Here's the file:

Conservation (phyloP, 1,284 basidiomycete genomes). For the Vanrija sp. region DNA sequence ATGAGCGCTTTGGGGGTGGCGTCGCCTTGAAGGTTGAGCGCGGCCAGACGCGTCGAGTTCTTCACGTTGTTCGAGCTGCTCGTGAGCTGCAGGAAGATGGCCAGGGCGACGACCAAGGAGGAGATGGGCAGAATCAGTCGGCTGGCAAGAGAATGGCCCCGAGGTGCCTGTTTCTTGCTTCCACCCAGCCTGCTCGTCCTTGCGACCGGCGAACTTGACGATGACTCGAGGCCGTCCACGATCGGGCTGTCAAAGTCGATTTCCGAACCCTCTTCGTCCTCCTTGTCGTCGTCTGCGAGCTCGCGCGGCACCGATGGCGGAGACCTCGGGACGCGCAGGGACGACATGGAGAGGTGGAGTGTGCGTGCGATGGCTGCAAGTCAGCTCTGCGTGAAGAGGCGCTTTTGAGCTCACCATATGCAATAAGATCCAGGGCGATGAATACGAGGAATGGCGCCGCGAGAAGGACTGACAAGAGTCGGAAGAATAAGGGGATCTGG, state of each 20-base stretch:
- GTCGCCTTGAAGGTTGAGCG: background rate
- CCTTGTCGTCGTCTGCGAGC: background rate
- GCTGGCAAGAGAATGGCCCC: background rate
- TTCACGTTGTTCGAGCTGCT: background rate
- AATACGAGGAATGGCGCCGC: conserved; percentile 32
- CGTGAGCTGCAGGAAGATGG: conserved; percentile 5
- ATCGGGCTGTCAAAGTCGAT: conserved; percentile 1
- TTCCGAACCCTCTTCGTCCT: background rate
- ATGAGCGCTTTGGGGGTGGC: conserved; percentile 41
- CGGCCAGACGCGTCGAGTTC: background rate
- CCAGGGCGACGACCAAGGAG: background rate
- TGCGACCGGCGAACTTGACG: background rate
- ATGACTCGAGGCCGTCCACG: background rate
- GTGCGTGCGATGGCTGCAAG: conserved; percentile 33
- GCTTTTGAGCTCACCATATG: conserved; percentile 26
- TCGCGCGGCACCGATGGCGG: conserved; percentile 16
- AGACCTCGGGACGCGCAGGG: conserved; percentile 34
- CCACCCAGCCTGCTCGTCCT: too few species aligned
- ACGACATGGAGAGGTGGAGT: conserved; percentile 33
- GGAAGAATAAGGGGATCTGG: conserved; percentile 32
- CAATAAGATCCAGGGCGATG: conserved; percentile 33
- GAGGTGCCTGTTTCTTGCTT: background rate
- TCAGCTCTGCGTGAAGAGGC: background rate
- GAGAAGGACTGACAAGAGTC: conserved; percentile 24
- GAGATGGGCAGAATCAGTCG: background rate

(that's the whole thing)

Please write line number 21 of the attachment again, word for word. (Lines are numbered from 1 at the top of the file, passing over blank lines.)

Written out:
- GGAAGAATAAGGGGATCTGG: conserved; percentile 32